Segui to seek second opinion

ORIOLES NOTEBOOK

Wrist still hurts to swing

Lopez 5-0, but durability remains a question mark

May 15, 2002|By Joe Christensen | Joe Christensen,SUN STAFF

CLEVELAND - Orioles first baseman David Segui, who has been out of the lineup since Friday, said he will seek a second opinion about his left wrist when the team returns home from this road trip.

Segui originally thought he had a torn tendon in his wrist, but the team's medical staff told him he has damaged cartilage and a bruised tendon. Segui has been assured he won't make the injury worse by playing, but it still pains him to swing.

He went hitless in his only two games since May 2.

Like Boston's Manny Ramirez, who is out four to six weeks with a broken finger, Segui hurt himself sliding headfirst into home plate. Earlier in that game, April 26 in Kansas City, Segui was safe going headfirst into home plate with a nifty little hook slide.

For the most part, however, Orioles manager Mike Hargrove frowns on such slides.

"It's one of those things," Hargrove said, "where you say, `I don't want you to do it, but if you do it, don't get hurt.' "

Fatigue factor

Orioles pitcher Rodrigo Lopez takes a 5-0 record to the mound tonight, looking to become the club's first rookie to start a season 6-0. Ben McDonald and Rocky Coppinger opened the 1990 and 1996 seasons, respectively, with 5-0 marks as rookies.

Lopez is still trying to prove himself as a starter, however, and has yet to show he can pitch deep into games. His longest start is seven innings. Hitters are batting just .172 against him for his first 60 pitches, and .333 against him on pitches 61-90.

Sidney Ponson, for comparison, seems to get stronger as the game goes on. Hitters are hitting .289 against Ponson for his first 60 pitches, and .216 against him for pitches 61-90.

"I think it's still May, and [Lopez is] still a young pitcher," Hargrove said, "and I caution any of us to start looking for patterns early. I've been very aware of that, but I've reminded myself not to get caught up in that, yet."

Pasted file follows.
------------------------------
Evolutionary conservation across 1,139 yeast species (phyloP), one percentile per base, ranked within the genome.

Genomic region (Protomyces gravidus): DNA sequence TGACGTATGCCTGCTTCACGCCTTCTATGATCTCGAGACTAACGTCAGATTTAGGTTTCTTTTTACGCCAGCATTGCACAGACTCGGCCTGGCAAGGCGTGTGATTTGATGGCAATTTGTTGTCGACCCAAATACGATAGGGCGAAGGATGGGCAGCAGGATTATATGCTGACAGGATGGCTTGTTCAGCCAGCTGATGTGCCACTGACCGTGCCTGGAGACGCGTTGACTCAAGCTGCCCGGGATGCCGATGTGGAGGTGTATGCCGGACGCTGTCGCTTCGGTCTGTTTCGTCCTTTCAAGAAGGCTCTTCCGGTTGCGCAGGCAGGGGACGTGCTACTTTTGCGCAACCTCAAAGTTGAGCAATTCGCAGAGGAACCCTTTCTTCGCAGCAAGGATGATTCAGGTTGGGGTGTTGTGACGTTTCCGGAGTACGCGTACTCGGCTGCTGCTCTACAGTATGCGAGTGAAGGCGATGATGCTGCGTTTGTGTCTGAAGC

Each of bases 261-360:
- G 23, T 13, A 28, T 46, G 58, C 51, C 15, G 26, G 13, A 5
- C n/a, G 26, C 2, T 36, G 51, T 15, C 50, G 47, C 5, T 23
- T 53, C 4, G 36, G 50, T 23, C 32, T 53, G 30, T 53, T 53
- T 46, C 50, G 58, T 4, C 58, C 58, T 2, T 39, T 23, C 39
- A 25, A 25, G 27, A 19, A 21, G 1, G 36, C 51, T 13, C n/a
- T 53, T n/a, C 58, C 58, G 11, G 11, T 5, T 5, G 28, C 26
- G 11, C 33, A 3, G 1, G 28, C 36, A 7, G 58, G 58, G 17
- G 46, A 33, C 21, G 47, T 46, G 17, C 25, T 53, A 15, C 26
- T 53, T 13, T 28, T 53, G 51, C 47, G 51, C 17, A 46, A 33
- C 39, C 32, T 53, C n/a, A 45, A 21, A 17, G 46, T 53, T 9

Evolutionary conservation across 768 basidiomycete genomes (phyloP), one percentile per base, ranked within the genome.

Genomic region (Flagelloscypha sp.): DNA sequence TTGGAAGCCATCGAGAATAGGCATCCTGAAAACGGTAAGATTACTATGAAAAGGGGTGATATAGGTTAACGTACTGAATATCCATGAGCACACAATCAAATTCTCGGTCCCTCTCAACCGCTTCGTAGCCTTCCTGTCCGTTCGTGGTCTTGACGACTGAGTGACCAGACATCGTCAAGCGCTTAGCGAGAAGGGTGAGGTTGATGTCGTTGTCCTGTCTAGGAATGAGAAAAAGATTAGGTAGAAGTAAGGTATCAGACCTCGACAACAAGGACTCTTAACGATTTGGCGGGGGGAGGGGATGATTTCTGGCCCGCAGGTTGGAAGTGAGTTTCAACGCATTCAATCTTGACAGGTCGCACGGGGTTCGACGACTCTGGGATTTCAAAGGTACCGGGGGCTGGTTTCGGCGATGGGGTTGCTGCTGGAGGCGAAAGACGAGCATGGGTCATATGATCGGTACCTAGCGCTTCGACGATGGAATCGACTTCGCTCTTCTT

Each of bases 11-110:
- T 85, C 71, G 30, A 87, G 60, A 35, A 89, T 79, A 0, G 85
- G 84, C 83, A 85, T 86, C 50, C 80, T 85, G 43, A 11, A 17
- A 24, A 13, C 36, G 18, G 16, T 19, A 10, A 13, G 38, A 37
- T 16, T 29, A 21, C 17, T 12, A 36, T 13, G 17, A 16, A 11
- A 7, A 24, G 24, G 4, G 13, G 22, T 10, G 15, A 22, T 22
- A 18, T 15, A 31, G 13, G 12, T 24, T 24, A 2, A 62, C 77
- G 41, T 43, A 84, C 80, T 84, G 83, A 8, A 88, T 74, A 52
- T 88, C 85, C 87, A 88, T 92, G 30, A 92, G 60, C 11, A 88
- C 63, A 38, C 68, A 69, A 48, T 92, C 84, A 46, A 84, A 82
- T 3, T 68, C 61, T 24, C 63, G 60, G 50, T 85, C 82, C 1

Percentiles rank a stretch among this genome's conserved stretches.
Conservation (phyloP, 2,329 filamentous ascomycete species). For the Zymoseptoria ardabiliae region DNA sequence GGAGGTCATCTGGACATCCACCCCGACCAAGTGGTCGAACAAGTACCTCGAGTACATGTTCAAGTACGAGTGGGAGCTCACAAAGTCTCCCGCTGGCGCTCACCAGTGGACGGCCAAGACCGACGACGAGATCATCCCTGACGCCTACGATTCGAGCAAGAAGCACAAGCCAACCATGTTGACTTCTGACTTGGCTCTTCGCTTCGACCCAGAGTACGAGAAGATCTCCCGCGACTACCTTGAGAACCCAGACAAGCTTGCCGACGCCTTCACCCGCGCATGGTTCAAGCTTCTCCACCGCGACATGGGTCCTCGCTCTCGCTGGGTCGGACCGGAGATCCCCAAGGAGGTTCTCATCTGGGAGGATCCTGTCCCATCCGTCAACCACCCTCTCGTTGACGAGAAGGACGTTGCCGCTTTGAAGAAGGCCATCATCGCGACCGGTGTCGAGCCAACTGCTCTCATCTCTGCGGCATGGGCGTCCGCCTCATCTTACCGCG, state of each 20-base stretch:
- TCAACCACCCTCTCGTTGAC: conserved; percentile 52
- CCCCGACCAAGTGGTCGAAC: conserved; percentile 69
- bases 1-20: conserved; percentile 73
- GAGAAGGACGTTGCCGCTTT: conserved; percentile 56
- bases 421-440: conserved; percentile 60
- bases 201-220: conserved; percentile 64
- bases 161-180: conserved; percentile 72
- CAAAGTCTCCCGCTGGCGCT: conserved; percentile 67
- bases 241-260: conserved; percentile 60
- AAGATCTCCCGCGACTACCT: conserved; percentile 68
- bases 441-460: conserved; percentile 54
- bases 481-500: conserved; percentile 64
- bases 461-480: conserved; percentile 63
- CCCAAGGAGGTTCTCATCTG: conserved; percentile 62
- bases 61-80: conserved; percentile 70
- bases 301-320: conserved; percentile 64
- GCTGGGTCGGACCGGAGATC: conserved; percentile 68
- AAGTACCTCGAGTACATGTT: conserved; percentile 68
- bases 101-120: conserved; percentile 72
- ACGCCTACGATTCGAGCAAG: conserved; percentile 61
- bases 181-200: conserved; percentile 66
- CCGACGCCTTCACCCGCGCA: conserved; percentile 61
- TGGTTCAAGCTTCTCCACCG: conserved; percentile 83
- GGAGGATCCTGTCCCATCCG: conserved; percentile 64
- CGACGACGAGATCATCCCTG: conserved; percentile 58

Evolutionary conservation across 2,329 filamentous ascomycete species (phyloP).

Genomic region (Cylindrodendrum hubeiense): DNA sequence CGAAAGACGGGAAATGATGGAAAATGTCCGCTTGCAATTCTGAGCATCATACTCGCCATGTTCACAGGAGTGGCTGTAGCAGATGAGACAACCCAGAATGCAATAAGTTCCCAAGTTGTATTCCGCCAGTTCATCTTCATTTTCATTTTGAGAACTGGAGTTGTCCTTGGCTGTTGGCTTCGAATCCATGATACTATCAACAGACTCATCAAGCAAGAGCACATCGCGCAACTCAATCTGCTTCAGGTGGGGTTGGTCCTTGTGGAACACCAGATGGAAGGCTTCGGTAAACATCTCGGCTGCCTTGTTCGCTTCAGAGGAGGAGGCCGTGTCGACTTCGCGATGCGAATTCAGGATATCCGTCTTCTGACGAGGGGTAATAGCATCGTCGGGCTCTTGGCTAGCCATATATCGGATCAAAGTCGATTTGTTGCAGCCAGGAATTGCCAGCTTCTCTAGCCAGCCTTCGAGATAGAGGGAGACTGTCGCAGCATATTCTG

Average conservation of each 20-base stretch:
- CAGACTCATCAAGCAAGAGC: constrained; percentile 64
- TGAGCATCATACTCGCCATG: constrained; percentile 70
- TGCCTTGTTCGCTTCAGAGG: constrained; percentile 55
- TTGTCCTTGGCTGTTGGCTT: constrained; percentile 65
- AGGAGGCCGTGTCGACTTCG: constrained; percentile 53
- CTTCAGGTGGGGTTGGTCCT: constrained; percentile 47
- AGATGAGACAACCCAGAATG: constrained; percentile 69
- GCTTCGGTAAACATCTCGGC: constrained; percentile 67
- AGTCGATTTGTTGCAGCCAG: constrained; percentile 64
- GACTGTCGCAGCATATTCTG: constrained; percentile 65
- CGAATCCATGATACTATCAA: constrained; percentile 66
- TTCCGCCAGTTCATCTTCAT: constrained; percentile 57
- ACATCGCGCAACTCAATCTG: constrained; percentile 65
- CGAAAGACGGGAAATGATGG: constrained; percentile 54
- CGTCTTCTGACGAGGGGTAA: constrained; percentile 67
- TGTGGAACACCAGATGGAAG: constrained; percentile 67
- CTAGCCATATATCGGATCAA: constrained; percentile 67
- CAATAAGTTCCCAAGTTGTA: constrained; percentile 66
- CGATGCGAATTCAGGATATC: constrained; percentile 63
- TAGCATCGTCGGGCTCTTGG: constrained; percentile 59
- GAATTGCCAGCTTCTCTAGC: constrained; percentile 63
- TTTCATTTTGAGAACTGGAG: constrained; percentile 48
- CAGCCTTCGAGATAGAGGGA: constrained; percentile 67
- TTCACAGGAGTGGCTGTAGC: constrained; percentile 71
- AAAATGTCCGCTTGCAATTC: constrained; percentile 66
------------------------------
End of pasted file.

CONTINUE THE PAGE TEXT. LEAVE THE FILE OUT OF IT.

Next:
Lopez developed a finger blister Friday in Tampa, which forced him from that start after six innings and 94 pitches, but Hargrove said the blister is fine.

Around the minors

In April, the Orioles traded oft-injured left-handed reliever John Bale to the New York Mets in exchange for outfielder Gary Matthews.

Bale was back on the disabled list until May 10 with more left arm problems but has pitched well overall for Triple-A Norfolk. In 16 innings, spanning seven games, Bale is 2-1 with a 2.25 ERA.

Matthews is hitting .288, which is 71 points above his career average.

Willie Harris, the second base prospect the Orioles traded to the Chicago White Sox for center fielder Chris Singleton, is also having a good year. He entered last night batting .314 with 15 stolen bases and a .347 on-base percentage for Triple-A Charlotte.

The Orioles have their own second base prospect in Brian Roberts, however, who is batting .315 with nine stolen bases and a .419 on-base percentage for Triple-A Rochester.

And any Orioles official who squirms thinking about Harris' progress can always refer to Ryan Minor. The Orioles traded Minor to the Montreal Expos in December 2000 for Jorge Julio, their current closer. The Expos later waived Minor, who was claimed by the Seattle Mariners and is hitting .231 with one home run and five RBIs through 31 games at Triple-A Tacoma.

Around the horn

Larry Bigbie, who is hitting .400 for Triple-A Rochester, underwent a magnetic resonance imaging exam on his injured right shoulder, which showed no structural damage. He should be ready to play within 10 days. ... Pitcher Jason Johnson continues to make progress in his return from a chipped right middle finger, but Hargrove said it's still a matter of weeks, not days before he pitches in a big-league game. "I don't know that there's any timeline right now," Hargrove said.

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